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Jeff Lynne/Jeff Lynne's ELO: Alone in the Universe

Track List

>When I Was a Boy
>Love and Rain
>Dirty to the Bone
>When the Night Comes
>Sun Will Shine on You, The
>Ain't It a Drag
>All My Life
>I'm Leaving You
>One Step at a Time
>Alone in the Universe

Album Reviews:

Rolling Stone - "In contrast to ELO's early prog-rock sprawl, ALONE is bracingly succinct both in words and music."

NME (Magazine) - "The record is awash with the swoops of strings and crisp drum clips that he's made ubiquitous on albums by everyone from George Harrison to Roy Orbison..."

Album Notes

Personnel: Jeff Lynne's ELO (guitar, piano, keyboards, vibraphone, drums, background vocals); Steve Jay (shaker, tambourine).

Audio Mixers: Steve Jay ; Jeff Lynne's ELO.

Recording information: Bungalow Palace Studio, Los Angeles, CA.

Illustrator: Ryan Corey.

Photographer: Rob Shanahan.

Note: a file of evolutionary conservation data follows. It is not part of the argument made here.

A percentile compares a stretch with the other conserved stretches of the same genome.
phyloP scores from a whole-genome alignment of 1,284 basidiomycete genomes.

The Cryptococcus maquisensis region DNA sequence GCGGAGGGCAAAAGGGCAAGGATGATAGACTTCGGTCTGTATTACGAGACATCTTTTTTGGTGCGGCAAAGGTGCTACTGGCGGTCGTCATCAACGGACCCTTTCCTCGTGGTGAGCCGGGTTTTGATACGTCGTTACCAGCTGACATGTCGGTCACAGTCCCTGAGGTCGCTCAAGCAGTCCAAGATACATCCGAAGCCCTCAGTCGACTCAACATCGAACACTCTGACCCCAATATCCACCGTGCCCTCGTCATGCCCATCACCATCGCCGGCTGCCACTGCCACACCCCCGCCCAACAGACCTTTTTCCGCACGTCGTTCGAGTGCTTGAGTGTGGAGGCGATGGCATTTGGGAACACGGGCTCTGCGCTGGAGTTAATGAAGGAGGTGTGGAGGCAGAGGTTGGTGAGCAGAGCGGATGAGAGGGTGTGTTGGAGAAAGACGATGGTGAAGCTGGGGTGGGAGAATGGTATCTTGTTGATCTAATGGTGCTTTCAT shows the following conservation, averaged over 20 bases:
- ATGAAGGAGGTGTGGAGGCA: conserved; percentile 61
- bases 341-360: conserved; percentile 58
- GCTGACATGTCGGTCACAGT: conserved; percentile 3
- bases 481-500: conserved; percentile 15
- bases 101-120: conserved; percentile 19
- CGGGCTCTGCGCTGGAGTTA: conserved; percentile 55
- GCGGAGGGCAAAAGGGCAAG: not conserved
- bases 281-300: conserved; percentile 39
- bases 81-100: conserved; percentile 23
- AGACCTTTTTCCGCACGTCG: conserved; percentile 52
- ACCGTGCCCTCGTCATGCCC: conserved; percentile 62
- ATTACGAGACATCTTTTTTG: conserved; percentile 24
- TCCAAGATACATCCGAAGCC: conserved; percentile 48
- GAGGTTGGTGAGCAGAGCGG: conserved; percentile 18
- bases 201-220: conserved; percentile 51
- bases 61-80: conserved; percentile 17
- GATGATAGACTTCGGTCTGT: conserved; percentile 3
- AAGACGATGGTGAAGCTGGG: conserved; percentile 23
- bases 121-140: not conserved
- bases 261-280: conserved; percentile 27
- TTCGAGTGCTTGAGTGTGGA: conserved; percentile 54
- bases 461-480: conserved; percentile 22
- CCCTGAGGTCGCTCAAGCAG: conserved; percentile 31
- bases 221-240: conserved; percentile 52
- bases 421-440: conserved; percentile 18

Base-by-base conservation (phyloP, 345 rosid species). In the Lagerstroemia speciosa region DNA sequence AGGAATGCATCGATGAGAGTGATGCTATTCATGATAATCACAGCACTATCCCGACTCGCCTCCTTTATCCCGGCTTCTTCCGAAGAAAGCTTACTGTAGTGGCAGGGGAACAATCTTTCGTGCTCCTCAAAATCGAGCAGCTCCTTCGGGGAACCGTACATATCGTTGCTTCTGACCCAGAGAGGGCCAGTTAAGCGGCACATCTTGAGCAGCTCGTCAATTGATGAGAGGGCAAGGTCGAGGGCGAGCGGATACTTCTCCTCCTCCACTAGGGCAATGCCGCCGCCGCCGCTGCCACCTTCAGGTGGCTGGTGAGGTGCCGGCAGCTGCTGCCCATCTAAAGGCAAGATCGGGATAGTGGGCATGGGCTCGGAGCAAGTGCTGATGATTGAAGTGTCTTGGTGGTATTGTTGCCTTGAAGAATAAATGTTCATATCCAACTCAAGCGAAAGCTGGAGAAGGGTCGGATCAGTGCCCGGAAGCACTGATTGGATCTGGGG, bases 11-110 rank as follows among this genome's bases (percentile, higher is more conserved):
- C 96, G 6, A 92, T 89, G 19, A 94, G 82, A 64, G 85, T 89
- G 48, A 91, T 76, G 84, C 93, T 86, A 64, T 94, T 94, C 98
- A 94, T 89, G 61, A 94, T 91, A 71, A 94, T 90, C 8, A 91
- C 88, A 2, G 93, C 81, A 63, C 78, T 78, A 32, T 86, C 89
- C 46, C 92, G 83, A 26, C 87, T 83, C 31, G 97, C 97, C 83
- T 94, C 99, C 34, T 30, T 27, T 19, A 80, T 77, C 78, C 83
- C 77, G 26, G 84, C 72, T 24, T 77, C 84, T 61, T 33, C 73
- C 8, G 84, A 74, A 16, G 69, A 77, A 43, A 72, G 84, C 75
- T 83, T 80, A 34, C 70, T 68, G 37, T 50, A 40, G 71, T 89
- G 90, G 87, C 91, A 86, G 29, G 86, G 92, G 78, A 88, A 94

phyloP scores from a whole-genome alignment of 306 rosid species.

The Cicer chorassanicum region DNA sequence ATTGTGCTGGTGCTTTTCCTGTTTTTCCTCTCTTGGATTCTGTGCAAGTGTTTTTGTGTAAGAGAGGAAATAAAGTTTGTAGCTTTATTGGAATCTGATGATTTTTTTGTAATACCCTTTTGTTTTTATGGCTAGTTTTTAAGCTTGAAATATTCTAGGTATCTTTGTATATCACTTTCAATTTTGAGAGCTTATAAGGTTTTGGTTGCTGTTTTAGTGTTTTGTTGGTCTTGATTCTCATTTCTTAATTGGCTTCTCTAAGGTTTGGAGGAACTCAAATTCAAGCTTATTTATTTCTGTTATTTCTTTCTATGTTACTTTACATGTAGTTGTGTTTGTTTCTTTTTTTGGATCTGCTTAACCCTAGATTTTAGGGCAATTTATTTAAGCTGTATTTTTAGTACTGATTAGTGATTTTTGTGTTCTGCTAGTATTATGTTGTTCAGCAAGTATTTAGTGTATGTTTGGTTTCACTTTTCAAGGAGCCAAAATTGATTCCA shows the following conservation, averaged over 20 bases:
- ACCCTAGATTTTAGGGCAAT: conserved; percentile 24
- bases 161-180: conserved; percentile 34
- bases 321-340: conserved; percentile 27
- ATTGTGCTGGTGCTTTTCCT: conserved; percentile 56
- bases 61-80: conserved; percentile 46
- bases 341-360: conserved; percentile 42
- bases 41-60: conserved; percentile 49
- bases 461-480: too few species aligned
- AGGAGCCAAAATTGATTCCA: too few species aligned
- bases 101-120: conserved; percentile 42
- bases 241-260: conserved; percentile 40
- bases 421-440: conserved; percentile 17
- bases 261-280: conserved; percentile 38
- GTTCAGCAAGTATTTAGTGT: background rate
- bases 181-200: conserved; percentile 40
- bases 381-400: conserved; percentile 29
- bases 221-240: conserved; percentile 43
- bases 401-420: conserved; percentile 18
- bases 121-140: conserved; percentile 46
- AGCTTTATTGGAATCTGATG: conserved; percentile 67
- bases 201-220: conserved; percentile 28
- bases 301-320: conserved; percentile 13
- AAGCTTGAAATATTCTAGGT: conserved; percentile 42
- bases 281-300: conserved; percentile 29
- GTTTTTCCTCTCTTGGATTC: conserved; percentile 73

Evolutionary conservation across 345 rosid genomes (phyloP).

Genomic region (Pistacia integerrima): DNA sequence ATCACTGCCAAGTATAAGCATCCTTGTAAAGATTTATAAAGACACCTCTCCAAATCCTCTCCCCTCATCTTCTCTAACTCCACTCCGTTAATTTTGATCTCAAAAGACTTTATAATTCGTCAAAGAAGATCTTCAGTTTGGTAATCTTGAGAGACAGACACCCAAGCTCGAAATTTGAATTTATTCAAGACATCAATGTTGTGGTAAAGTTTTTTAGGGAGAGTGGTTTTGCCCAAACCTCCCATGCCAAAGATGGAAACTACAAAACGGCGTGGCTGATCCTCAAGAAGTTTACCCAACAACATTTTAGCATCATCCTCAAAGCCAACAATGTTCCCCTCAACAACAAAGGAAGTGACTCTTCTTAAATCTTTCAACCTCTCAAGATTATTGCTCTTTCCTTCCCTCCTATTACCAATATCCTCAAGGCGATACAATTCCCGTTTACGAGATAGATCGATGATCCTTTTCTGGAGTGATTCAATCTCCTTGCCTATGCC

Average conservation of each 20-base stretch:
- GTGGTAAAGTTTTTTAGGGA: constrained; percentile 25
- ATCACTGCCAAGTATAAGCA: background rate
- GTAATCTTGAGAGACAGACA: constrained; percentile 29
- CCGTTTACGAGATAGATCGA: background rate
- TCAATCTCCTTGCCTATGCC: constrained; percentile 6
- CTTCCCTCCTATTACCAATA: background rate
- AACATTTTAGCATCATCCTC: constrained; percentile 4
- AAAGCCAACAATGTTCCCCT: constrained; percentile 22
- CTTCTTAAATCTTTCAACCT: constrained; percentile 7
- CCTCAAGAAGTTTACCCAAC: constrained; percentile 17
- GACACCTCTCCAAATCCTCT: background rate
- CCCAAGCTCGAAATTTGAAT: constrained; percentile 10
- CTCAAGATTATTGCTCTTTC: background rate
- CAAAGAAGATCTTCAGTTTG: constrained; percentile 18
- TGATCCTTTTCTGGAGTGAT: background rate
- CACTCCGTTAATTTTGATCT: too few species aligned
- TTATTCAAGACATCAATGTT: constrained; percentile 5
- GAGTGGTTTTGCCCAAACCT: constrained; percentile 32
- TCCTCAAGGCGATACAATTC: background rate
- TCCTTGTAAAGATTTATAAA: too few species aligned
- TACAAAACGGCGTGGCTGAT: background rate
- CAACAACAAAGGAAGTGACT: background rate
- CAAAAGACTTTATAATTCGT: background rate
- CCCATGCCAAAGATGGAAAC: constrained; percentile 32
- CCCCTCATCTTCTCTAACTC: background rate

Alone in the Universe isn't the first Jeff Lynne album of the 21st century, nor is it the first Electric Light Orchestra of the 21st century. That honor belongs to Zoom, a 2001 comeback that faded quickly into history books, its lack of success blamed in some quarters on Lynne's reluctance to tour. If Jeff didn't want to hit the road, his old bandmate Bev Bevan had no problem constituting a lineup and touring under the name ELO Part II, whose presence somewhat explains why Alone in the Universe is credited to the somewhat convoluted Jeff Lynne's ELO -- a truncation of the band's full name that also assigns credit where it's due, as most listeners associate this majestic post-Abbey Road pop with Lynne alone. Certainly, Alone in the Universe is recognizably the work of Lynne: harmonies so sweet they'd induce cavities, stately midtempo marches that just avoid the appearance of pomp, a devotion to both McCartney-esque melody and Martin-esque production, spiked by an ode to George Harrison's slide guitar. At 32 minutes, Alone in the Universe is remarkably devoid of excess -- notably, it's just five minutes longer than his breezy 2012 covers album Long Wave -- but it doesn't feel shrugged off, nor does it feel especially attached to its time. Lynne abandons some of the clean-cut sharp edges of his early-'90s productions so he can happily live in the late '70s -- there are echoes of disco on "One Step at a Time" and the entire enterprise carries a sci-fi aura, even if it never is fantastical or prog -- and there's an appeal to his long looks back because he's not pandering to nostalgia: he's simply embracing who he is. If he hasn't written a knockout single -- a high bar for a craftsman of 67 to clear -- he's nevertheless sculpted ten strong songs, each one containing a sturdy melodic foundation and dressed in the handsomest threads of 1978. For many longtime followers of Lynne and ELO, that will be all they need from Alone in the Universe. ~ Stephen Thomas Erlewine


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